XXIX. The twenty-ninth orders that the taking off excommunications and other censures of the Church should be made publick, and notified at proper times and places, that the persons concerned may sustain no farther damage.

XXX. The thirtieth, in the preamble, declaims with great vehemence against pluralities, and complains that people of figure and interest overbore the canons, and possessed themselves of several livings with cure of souls that this was sometimes done by mere violence and intrusion, without either dispensation from the pope, or institution from the diocesan. That the consequences of this disorder were extremely pernicious: that the Church suffered both in her credit and authority: that the force of religion was weakened, and the foundations of it almost sapped: that charity was, in a manner, extinguished this way, and poor scholars quite discouraged by seeing vacant benefices thus uncanonically seized by the wealthy and powerful; and thus, to speak clearly, the wretched pluralist may be said rather to steal than enjoy the profits. The legislative part of this canon has been touched already in the ninth, and, being somewhat long, I shall pursue it no farther.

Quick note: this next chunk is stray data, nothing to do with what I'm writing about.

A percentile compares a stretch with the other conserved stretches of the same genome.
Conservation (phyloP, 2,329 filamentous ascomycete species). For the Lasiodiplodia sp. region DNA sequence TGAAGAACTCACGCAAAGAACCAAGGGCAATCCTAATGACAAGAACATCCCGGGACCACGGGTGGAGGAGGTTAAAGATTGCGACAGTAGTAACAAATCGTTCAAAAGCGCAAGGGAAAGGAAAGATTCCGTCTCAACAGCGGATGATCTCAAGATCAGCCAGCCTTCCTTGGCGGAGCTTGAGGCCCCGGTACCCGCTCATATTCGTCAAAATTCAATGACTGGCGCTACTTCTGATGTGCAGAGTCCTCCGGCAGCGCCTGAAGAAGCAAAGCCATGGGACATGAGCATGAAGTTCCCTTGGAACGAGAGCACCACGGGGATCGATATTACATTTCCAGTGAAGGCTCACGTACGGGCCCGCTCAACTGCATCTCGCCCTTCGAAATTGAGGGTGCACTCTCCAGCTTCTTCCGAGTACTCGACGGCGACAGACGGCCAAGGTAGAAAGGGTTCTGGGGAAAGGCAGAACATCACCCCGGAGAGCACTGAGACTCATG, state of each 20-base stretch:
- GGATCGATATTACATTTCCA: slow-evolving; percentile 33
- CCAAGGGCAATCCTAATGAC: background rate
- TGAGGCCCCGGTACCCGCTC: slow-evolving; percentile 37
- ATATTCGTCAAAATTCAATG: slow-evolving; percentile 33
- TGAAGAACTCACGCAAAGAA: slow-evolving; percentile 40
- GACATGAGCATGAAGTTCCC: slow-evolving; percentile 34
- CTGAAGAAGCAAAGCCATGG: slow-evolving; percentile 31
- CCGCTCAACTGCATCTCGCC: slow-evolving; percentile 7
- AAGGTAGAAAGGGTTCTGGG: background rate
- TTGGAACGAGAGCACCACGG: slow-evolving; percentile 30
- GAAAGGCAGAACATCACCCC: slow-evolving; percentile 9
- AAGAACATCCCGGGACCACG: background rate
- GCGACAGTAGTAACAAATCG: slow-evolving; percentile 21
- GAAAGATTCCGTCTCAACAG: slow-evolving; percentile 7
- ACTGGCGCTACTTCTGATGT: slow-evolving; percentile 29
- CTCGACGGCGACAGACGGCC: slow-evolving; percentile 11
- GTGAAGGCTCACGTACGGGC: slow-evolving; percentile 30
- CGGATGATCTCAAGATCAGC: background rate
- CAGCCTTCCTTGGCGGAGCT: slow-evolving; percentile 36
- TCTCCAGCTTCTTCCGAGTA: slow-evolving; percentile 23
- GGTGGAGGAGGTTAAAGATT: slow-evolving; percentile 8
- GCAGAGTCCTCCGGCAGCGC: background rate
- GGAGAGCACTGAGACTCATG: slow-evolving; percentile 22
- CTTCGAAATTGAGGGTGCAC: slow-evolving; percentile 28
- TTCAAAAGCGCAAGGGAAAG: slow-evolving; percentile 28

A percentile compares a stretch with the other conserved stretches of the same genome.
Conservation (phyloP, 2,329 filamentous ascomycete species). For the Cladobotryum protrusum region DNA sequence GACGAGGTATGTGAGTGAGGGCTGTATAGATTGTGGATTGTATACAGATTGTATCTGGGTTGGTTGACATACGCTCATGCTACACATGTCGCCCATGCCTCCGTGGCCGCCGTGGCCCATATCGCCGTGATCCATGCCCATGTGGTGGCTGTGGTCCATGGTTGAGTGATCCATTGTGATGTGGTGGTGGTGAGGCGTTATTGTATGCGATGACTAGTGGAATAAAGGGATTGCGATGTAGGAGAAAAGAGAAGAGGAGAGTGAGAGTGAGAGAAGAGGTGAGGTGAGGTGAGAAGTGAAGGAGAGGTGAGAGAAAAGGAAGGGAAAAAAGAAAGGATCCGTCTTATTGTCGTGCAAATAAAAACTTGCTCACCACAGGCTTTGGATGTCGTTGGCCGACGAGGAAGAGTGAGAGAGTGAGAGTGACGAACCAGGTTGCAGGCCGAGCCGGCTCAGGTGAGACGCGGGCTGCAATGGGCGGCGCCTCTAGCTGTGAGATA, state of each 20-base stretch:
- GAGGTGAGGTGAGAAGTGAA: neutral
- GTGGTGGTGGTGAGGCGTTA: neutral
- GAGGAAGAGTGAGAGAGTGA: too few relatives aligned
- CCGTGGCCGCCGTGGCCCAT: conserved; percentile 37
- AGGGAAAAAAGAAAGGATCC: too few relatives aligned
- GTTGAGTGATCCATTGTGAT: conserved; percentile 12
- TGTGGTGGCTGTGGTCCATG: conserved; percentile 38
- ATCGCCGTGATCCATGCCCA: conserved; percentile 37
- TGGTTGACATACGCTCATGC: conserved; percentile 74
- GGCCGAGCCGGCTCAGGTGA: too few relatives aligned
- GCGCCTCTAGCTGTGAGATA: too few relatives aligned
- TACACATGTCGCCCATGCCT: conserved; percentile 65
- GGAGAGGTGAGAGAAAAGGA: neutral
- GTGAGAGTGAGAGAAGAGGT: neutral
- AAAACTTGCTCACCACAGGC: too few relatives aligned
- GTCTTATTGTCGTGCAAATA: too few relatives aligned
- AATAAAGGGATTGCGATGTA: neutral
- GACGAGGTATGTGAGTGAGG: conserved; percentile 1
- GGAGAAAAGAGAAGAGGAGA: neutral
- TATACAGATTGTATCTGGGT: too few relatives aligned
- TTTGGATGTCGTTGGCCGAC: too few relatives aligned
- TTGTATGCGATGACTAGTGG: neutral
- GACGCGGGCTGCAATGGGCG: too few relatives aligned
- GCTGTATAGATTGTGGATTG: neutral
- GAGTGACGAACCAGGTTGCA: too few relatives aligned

XXXI. The one-and-thirtieth goes upon resembling matter; declares strongly against commendams. It sets forth, that breach of trust, evasions of law, and foul dealing, are most intolerable in churchmen: that some clerks,